Summary: How much does it cost to install a hardwood floor, average price of a hardwood floor and average cost of labour.
Although more expensive than alternatives such as parquet or tiles, a hardwood floor really is a thing of beauty. Installing a hardwood floor can instantly transform a room, providing a luxurious and durable floor to be enjoyed for many years to come. If you're thinking about installing a hardwood floor in your home, here are some things to consider before you get started.
Where in your home Because hardwood floors can be damaged by moisture, they are not generally suited to bathrooms or basements. If you plan to install a hardwood floor in a high traffic area such as a kitchen or hallway, you will need to select a wood with a suitable finish to protect against damage from water and feet. As hardwood flooring is priced per square meter, the size of the room or rooms you want to cover is another factor to bear in mind.
Type of flooring Cost isn't the only factor to bear in mind when thinking about the type of hardwood flooring to install. Anyone thinking about installing a wood floor will have to decide whether to use finished or un-finished wood.
Pre-finished wood is generally more expensive, but will save you time and potentially labour costs when compared with un-finished wood. A pre-finished floor can typically be installed in less than half the time of an un-finished floor, even before sanding and finishing is taken into account.
Floor condition Before even thinking about installing a hardwood floor, it is essential to check the condition of the underlying surface. Any damp rising from the surface beneath the floor will eventually warp and ruin the wood, so it's essential to make sure the underlying surface is completely dry. Should damp be an issue, this will need to be treated with a sealant or moisture barrier before installing your floor. If the underlying surface is uneven, this will also cause problems and make it impossible to get a high quality finish. If you plan to lay your hardwood floor on a less-than-perfect surface, you will need to use a self-levelling compound before you start.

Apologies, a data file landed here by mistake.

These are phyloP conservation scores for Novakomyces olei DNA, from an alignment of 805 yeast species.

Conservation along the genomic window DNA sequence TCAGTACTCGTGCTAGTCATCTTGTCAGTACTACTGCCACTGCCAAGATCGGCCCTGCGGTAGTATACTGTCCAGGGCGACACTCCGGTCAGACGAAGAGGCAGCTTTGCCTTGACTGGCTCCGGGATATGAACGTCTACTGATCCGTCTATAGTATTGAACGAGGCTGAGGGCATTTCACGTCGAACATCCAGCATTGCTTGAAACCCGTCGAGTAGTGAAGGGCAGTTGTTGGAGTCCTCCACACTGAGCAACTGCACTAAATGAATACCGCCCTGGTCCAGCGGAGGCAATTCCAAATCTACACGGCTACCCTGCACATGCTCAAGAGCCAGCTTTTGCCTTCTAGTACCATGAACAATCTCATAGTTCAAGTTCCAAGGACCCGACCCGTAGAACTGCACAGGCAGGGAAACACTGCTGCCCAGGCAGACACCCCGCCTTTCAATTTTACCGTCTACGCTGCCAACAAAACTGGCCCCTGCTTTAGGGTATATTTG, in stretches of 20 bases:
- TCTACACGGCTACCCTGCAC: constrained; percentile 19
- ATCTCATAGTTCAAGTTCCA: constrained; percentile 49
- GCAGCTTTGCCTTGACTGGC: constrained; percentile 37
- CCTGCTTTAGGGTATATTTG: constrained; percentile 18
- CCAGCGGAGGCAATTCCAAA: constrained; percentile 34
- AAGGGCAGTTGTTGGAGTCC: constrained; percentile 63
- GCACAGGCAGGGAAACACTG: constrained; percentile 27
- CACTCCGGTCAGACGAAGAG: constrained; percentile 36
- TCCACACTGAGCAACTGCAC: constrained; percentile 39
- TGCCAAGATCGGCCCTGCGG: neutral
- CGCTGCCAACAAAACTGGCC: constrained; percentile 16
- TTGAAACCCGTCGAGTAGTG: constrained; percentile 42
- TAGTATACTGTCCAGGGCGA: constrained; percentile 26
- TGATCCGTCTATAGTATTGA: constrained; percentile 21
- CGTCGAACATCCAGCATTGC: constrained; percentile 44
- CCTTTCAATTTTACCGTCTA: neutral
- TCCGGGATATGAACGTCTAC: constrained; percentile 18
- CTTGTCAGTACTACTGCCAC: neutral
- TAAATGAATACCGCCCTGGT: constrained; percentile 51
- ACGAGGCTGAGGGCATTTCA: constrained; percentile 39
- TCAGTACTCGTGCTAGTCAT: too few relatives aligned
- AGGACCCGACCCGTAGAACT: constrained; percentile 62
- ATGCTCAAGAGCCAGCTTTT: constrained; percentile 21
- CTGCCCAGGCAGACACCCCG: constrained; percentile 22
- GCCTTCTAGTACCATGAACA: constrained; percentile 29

Underfloor heating If you plan to use underfloor heating, this will have an impact on the type of hardwood floor you can use. Some woods are more suitable for use with underfloor heating systems, for example oak and ash. Others are not recommended for use with underfloor heating, so this will have an impact on cost.
Installation method There are three main methods of hardwood floor installation - nail down, glue down and floating. The right method for your floor will depend on the type of floor you plan on using (solid blocks or engineered, pre-finished blocks) and the condition of the underlying surface. Ask your flooring supplier or a qualified tradesman for advice on which is best for your home.
Skills Installing a hardwood floor is a time consuming and painstaking job. The vast majority of issues that arise with hardwood floors are caused by incorrect installation or sub-floor preparation - something to bear in mind if you are considering installing your floor yourself. Because a hardwood floor is something that should last a lifetime, many people decide to use a flooring contractor to install their hardwood floor.
Anyone thinking about installing a wood floor will have to decide whether to use finished or un-finished wood.
Check the condition of the underlying surface before installing a floor.
Installing a hardwood floor is a time consuming and painstaking job.
Materials The price of your materials will depend on the type, finish and thickness of the flooring you chose. Prices start from around £20 per square meter for European oak and go up to £50 plus for more exotic hardwoods such as Maple and Teak. As well as the wood needed for your floor, you will also need to pay for the materials needed to prepare your floor for installation. For example, if you need to install a damp membrane or use a anti-moisture sealant, this will need to be taken into account. Other materials and tools required will depend on the installation method chosen - for example, you may need a hammer and nails, or glue gun.
Labour If you decide to pay a flooring contractor to lay your new floor, you will need to factor in labour costs. To find a specialist flooring contractor, either ask for recommendations locally or your flooring supplier should be able to make a recommendation. All contractors will be able to provide a written estimate and project outline and you may be expected to pay a deposit against the price of materials if you decide to go ahead. Although hiring an expert to fit your new floor will prove more expensive than doing it yourself, the additional cost is well worth the money given the cost of wood and work involved.
If you decide to pay a flooring contractor to lay your new floor, you will need to factor in labour costs.
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